Tuesday, 19 February 2008

Laughing in a Foreign Language - Sophie Risner

30 Artists exploring humour around the world

The Hayward Gallery
Southbank Centre

25.01.08 - 13.04.08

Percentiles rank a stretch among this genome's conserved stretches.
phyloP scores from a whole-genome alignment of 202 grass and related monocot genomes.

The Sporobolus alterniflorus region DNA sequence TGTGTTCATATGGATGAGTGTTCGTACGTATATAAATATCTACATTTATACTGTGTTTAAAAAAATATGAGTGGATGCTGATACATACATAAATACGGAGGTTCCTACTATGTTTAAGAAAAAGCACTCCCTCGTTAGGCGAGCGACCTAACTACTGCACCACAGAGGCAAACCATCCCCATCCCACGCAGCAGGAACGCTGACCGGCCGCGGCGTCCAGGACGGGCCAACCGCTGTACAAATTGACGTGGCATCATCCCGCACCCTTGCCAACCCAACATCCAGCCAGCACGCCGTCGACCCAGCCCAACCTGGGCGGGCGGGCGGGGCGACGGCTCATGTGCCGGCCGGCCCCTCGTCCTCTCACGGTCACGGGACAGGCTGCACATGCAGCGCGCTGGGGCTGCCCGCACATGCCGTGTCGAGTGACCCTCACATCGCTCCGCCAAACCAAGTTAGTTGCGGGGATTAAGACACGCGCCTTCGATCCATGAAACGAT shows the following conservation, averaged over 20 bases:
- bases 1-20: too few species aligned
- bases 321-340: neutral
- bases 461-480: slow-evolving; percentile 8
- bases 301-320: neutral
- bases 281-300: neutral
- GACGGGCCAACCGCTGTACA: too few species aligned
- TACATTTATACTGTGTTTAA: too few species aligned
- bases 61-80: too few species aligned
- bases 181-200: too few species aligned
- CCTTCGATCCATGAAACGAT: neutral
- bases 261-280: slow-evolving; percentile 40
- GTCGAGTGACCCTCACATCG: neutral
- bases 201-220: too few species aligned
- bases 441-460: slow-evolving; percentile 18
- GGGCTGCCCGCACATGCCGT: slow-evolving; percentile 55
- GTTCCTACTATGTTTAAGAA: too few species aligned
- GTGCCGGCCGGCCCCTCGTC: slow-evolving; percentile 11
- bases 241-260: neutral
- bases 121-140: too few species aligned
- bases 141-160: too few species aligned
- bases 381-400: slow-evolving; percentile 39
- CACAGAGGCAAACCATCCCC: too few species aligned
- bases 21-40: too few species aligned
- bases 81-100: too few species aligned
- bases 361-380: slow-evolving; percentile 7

Laughter is a tricky idea to represent - what makes us laugh and why we do it are two very different questions, thus under these conditions it can then be said that this is a bold move for the Hayward to attempt such an investigation into the theme. 'Laughing in a Foreign Language' sees a move towards the commodification of laughter in a 'time of increasing globalisation.' One of the first realities of this show is that it is incredibly weighed down with numerous video pieces. In an ever-digital age this is not particularly shocking but in curatorial terms it goes against the concentration of thought and time placed on this investigation. The shear historical importance of laughter per se means that any exhibition that tries to deal with it has to demand a certain attribute towards the past. Here, Brechtian 'alienation' is explored alongside themes of purposelessness and displacement. Generally speaking this exhibition seems to be overreaching its key themes and at many points seems to find the crafting of a pure assemblage of the funny more of a struggle than a joy. Samuel Beckett’s ‘Worstward Ho,’ 1983 has not only become the key text for recent explorations within art currently but integrates itself as a key paradigm within this exploration ‘Ever tried. Ever failed. No matter. Try again. Fail again. Fail better,’ becomes a get out clause within this exhibition’s exploration, marking not only the justification of failure within the remit of this show but the misunderstanding of failure within comedy. It is one concept to create a dialectic on the quite popular theme of failure within art but surely to bind that to failure within art and laughter is an over prescription of optimism. Mami Kataoka attempts to address this over-prescribed condition of predicating failure to the possibilities of such a global investigation into art and laughter. Is it possible for a show to address such global differences and such different artistic approaches in a bid to unify under the complexities of the funny?